Art of Swords

1. A weapon consisting typically of a long, straight or slightly curved, pointed blade having one or two cutting edges and set into a hilt.
2. An instrument of death or destruction.

Swords in Movies - THOR - Sword of Heimdall

In November of 2009, Swordsmith David DelaGardelle and Metal Artisan Andy Davis of the Mad Dwarf Workshop were contacted by the production team working on bringing Marvel Comic’s legendary comic book Thor to the big screen. David then began to refine the design back forth with the team in Photoshop to make it as functional and realistic as possible.

In refining the design, they tried their best within the parameters to throw in some slightly historical touches seen on some ancient Germanic swords, such as the swords fuller and knot work patterns. The sword itself however is obviously at its core meant to be majestic and quite literally “out of this world”.

The sword’s ornate guard and pommel were the most challenging aspect of the entire sword, due to their unique shape and function. Heimdall’s sword is not simply a mere war sword, instead it is an ancient and key that controls Heimdall’s technologically advanced observatory on the Bifrost bridge of Asgard.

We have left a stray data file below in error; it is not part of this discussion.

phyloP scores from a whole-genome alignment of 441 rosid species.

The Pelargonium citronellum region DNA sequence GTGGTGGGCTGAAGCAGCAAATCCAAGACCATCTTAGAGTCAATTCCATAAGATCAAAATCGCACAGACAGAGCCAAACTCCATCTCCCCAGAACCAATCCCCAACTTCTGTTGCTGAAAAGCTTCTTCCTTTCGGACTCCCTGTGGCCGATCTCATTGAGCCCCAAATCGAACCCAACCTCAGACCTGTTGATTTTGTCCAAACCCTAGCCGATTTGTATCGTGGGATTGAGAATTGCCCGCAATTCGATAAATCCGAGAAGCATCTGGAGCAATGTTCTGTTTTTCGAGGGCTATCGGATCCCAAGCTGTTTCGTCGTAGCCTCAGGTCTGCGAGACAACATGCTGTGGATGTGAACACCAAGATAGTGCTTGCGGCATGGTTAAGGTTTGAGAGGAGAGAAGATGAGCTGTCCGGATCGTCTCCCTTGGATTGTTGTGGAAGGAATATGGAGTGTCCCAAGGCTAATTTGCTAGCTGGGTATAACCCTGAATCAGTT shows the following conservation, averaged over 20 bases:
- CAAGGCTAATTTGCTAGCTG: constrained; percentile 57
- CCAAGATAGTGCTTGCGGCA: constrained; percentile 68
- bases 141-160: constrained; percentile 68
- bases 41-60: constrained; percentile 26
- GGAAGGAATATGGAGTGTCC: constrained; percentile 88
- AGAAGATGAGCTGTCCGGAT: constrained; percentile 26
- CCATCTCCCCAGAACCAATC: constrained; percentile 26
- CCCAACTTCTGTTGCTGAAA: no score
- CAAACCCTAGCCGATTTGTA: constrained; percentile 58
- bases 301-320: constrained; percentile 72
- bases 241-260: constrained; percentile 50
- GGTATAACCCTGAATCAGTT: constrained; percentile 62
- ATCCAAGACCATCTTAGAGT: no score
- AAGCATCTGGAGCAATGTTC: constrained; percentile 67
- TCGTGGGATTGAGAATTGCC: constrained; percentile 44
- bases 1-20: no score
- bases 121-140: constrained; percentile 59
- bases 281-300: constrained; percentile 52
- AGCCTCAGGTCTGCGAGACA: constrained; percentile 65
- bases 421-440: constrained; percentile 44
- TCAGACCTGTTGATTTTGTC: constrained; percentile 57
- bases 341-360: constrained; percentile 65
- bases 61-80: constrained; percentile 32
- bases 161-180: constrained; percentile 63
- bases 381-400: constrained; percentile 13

It opens and closes portals to other worlds and dimensions in which the hero’s fight in the film. Being both a sword and a key, the guard serves the double purpose of obviously protecting its wielder, and also serving as extending handle bars to turn the key once its placed into its keyhole.

The guard and pommel were cast out of hollowed polished bronze for the hero steel swords, and colored lightweight aluminum for the stunt versions. Norse knotwork was carved into the fittings and into the figured Mahogany grips by hand on each copy of the sword. The knotwork is a reflective nod back to the original Norse mythology and cultural-history the comics were based off of.

The knotwork is also reflective of the patterns seen inside the walls of Heimdall’s observatory and in the architecture and décor of the city of Asgard itself. In total, the sword stood at 5 ½ feet long from tip to pommel, and the hero steel and bronze versions weighed close to 10 pounds each.

Source: Copyright © Mad Dwarf Workshop LLC 2010 

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